AWARD SUMMARY for Scott Tenenbaum, SUNY-Albany (U01HG004571)

Current Production

ENCODE2 project


Our understanding of post-transcriptional regulation is comparatively poor, with only a handful of regulatory elements that direct post-transcriptional control being experimentally characterized. Eukaryotic organisms depend on the actions of RNA-binding proteins (RBPs) for successful post-transcriptional control gene expression and they provide the link between transcriptional and translational regulation, playing essential roles in many regulatory processes including transcription, splicing, export, stability and translation. The comprehensive identification of cis-regulatory elements residing in expressed RNA is fundamental to the NIH/NHGRI ENCODE project but is extremely limited at the present time. Previously we developed methods for purifying endogenous RBP-RNA complexes and identifying the associated RNA targets using whole genome expression array technologies (termed ribonomics). This advance enabled the large-scale identification of many mRNA targets of RBPs and provided new insight into the principles governing posttranscriptional gene regulation. Our studies demonstrated that, analogous to transcriptional regulation, groups of functionally related RNAs are coordinately regulated in a combinatorial manner by distinct classes of RBPs by targeting related cis-regulatory elements located in the transcripts. As part of an earlier ENCODE technology grant, we improved our technology by developing a RIP-Chip tiling-array based assay that incorporates a digestion step to facilitate the identification of targeted cis-regulatory elements/RBPbinding sites. Using this method, the objective of this project is to comprehensively catalog the cis regulatory elements/RBP-binding sites CREBS present in expressed ENCODE mRNA using the five ENCODE cell lines and several cellular perturbations. This will be accomplished by (1) characterizing the genome-wide associations of expressed mRNA with a set of representative set of RBPs using ribonomic profiling and whole-genome expression arrays; (2) identifying the CREBS of the subset of ENCODE expressed mRNAs using tiling-array based RIP-Chip; (3) verifying and further increasing the resolution of predicted ENCODE cis-regulatory elements/RBP-binding sites using bioinformatics followed by quantitative Real-Time PCR and (4) biologically validating the function and RBP-binding activity of identified CREBS using a reporter assay. ln summary, we will use RNA-binding proteins to identify RNA based cis-regulatory elements / RBP-binding sites in the ENCODE sequence of the human genome.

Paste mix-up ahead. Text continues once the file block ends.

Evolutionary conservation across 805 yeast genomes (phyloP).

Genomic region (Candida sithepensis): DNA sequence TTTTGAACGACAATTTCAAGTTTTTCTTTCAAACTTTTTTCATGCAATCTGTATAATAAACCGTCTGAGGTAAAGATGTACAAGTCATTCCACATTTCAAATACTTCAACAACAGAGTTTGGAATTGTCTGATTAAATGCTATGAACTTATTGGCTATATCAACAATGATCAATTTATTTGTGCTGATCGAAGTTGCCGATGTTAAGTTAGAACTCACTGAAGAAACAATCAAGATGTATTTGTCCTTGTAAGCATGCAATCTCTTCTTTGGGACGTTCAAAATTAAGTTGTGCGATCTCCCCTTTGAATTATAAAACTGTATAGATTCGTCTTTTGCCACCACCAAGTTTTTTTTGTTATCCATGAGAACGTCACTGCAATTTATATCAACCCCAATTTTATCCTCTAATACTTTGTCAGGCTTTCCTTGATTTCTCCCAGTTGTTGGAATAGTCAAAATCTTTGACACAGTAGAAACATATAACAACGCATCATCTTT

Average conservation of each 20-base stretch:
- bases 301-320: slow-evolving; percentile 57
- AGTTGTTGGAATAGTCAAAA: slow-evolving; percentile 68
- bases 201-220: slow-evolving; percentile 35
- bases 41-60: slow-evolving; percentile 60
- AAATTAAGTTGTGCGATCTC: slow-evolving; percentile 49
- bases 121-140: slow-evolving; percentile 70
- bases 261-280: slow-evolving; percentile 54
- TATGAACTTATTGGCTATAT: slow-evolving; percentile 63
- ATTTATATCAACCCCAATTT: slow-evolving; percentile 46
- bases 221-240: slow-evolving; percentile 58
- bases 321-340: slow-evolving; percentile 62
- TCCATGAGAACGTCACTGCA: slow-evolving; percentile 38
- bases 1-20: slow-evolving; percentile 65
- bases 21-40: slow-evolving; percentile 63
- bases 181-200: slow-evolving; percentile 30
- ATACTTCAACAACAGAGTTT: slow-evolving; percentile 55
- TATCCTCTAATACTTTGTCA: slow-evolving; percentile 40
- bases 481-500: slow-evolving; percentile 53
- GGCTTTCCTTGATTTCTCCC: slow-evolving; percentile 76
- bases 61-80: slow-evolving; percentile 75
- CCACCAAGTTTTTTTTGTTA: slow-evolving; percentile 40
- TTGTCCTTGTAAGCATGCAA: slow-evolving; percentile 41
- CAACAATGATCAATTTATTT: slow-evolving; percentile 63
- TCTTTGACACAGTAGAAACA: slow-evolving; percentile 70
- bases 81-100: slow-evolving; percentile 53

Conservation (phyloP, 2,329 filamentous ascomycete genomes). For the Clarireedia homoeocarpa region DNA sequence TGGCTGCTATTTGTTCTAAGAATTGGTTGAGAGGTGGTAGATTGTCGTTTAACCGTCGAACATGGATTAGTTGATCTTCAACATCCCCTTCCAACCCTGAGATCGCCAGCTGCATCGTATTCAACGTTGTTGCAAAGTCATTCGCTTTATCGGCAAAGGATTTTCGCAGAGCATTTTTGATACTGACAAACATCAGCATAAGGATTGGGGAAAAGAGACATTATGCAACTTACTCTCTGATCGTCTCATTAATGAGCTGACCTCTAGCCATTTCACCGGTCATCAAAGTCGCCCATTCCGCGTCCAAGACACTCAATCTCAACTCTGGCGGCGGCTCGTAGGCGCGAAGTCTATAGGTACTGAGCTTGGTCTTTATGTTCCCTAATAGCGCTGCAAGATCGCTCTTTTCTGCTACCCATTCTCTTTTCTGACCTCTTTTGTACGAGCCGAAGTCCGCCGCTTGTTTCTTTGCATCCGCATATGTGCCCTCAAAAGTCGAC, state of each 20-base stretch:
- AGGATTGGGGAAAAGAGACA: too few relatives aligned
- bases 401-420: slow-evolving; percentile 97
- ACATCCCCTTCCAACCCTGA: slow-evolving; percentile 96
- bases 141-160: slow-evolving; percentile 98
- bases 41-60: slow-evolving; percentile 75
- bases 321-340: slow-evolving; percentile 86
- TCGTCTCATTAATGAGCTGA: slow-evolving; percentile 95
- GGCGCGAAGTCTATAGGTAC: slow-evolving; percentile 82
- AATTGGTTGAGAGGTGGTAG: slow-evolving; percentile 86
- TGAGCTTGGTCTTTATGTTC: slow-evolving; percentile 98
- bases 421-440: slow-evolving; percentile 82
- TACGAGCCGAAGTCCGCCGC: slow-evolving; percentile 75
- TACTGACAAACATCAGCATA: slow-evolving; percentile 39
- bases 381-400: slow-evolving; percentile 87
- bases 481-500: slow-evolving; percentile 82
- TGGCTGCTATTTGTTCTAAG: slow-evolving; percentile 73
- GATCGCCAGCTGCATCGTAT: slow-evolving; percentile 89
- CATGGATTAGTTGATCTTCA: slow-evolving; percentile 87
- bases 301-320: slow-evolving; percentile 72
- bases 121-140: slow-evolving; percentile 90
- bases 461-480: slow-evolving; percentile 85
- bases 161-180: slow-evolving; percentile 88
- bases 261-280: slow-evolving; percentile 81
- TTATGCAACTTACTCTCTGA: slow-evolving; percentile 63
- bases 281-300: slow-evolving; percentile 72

NIH Grant
Primary Investigator
Scott Tenenbaum, SUNY-Albany
Affiliated Labs
September 27, 2007 - December 31, 2012
Award RFA